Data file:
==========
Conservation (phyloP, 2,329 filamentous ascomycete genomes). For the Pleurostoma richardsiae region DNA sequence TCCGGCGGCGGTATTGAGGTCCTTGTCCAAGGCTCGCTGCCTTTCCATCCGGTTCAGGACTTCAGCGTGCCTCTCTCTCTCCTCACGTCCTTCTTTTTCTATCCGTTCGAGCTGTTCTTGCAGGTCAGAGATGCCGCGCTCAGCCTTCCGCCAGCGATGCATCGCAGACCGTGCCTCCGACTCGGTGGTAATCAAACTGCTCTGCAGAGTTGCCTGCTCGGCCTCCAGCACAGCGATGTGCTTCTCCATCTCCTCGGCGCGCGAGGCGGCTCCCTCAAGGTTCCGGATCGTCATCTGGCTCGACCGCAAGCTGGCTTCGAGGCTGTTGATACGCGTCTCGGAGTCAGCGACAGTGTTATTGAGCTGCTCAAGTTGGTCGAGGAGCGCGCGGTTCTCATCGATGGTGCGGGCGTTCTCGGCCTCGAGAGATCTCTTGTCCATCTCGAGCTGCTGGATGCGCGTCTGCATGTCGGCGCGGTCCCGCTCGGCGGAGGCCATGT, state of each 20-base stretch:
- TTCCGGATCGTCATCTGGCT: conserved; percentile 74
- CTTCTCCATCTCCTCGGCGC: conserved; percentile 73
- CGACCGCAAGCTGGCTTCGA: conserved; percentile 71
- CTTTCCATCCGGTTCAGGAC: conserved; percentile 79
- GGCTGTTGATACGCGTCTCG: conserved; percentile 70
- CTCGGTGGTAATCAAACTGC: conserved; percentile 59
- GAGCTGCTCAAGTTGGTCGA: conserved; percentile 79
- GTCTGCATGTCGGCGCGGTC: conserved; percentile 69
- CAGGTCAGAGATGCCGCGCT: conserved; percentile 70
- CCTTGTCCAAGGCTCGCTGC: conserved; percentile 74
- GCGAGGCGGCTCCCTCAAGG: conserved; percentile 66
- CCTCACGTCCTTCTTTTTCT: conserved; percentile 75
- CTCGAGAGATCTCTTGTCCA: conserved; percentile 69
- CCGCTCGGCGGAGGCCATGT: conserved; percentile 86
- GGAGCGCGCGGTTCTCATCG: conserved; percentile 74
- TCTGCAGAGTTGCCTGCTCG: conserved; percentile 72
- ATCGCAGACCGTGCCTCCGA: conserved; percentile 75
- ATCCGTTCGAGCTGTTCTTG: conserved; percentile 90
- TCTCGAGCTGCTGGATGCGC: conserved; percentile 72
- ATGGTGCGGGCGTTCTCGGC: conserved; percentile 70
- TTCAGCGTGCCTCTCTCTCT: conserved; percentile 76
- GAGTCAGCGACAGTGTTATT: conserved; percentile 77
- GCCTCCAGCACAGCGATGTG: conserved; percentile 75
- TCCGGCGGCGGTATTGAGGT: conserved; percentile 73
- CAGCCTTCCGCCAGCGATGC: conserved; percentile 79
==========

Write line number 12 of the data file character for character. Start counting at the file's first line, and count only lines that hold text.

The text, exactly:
- GCGAGGCGGCTCCCTCAAGG: conserved; percentile 66